Epinamics: founding a groundbreaking technology, post-retirement | Business| Economy and finance news from a German perspective | DW | 17.11.2017
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Epinamics: founding a groundbreaking technology, post-retirement

At an age when many would comfortably slide into retirement, 74-year old physician and businessman Wolfgang Kehr is only getting started with his next idea. He's not what you'd call a typical startup founder.

The typical Berlin startup founder is between the ages of 25 to 30, is fresh from an incubator and is seeking to shake up the market, at least according to the cliche.

Then there's Wolfgang Kehr, who at the age of 63 founded the biotech company epinamics, attempting to treat diseases such as Alzheimer's and Parkinson's using a "Liqui-Patch." The unique spray quickly forms a film on the skin in order to safely transmit medicine into the bloodstream.

Now patent-protected and backed by over 200 investors contributing a total of €155,000, the technology is expected to reach the global market by 2021.

"The research is always moving. It's never over," says Kehr on a crisp November afternoon at his laboratory at the BioTech Campus in Potsdam. His four-man team, all researchers over the age of 60, have been based there since 2010.

Effective delivery

A platform technology, the thin spray-on patch is used for the delivery of various drugs. Kehr and his team initially developed it for the treatment of cognitive diseases, expanding its applications to include medicine for Vitamin D deficiency, restless foot syndrome and athlete's foot. The company is currently creating a patch for diabetes patients.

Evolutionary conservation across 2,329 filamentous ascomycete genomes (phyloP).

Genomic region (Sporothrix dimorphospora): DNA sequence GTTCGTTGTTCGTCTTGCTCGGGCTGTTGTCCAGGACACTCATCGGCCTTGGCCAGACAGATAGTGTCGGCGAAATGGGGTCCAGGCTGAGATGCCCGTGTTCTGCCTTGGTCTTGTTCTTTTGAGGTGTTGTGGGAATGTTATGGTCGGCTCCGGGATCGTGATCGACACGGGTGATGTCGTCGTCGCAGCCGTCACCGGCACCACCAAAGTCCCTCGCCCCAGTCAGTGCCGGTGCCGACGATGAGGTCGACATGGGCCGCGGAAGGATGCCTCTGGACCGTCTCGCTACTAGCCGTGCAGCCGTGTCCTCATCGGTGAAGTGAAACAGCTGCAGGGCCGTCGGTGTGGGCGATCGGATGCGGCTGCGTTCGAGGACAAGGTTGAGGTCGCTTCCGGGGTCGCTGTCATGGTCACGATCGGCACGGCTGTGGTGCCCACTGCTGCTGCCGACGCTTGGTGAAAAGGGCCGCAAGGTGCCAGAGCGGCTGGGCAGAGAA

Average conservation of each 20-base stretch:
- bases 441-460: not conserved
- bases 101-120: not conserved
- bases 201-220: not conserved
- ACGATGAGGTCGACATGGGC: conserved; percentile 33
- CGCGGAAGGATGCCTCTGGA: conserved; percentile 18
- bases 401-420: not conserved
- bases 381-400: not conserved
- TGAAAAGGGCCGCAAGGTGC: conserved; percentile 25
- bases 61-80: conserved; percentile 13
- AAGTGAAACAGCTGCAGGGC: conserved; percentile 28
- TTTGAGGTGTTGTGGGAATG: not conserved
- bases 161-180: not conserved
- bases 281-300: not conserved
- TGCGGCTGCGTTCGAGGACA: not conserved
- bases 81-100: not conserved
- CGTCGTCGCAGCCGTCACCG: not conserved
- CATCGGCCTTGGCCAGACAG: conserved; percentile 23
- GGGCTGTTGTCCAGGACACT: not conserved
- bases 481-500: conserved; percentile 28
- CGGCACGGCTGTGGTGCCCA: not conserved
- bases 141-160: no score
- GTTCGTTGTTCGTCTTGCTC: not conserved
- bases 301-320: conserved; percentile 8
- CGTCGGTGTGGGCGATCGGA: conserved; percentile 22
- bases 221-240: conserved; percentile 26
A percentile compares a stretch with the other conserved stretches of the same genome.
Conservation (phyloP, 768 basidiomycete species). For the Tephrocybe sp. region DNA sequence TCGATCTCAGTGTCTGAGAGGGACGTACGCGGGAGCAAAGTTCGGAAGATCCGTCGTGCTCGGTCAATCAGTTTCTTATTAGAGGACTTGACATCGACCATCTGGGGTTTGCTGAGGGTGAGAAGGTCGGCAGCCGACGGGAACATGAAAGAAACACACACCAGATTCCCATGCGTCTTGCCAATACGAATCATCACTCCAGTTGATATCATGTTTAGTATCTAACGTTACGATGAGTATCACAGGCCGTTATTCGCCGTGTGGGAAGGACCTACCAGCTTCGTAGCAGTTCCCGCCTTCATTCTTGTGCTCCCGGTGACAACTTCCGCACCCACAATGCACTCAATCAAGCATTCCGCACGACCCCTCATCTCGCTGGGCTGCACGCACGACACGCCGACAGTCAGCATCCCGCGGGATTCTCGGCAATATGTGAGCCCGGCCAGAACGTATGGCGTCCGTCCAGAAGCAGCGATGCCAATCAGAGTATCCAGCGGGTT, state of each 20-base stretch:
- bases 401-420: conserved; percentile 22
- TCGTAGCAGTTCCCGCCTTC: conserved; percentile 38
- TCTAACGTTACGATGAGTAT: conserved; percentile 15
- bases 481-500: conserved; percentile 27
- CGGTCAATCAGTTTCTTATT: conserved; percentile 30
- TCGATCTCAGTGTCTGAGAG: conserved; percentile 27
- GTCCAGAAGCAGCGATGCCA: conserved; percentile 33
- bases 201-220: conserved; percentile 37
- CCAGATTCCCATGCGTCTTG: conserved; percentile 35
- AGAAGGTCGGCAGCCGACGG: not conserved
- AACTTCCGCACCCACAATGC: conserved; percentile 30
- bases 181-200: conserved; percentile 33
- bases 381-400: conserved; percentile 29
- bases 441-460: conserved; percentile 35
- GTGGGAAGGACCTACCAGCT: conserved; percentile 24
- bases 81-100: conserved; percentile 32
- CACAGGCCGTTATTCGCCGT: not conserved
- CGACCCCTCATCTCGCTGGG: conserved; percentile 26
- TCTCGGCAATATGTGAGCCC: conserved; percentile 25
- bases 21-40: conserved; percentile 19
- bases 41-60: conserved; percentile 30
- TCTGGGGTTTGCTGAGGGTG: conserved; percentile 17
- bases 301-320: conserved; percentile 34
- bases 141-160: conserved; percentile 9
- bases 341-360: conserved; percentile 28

Epinamics' Wolfgang Kehr (DW/R. Stern)

Wolfgang Kehr says he never tires of doing research in the interest of patients

"We have studied a large number of active ingredients, whether we can formulate them and whether they can be applied by pump spray," says Kehr, a physician by training. Before founding epinamics, he was the head of corporate pharmaceutical research at Schering, a Berlin-based pharma giant that was swallowed by the even bigger Bayer AG in 2005.

Read more: Insights into Germany's startup scene

Indentis, the Schering subsidy which Kehr was CEO of, filed a patent for the Liqui-Patch technology in 2006. Now the technology has been patented in "every major market," says Kehr, with India and Brazil on the way in the coming months.

"Bayer said they have their own patents on transdermal applications, are further advanced in the development of products under their own technology. We are very happy that they came to that conclusion and underestimated th worth of this technology," he says with a laugh.

Breaking conventions

Conventional drug delivery patches are inefficient in their transmission, says Kehr. Around 60-95 percent of their ingredients end up as waste, seeping into sewage systems, with only 5 -35 percent actually penetrating the skin.

Yet nearly all of the highly concentrated Liqui-Patch is absorbed into the skin, better benefitting both patients and the environment, says Kehr. "The thinner the film, the higher the penetration rate of the compounds into the skin," he adds.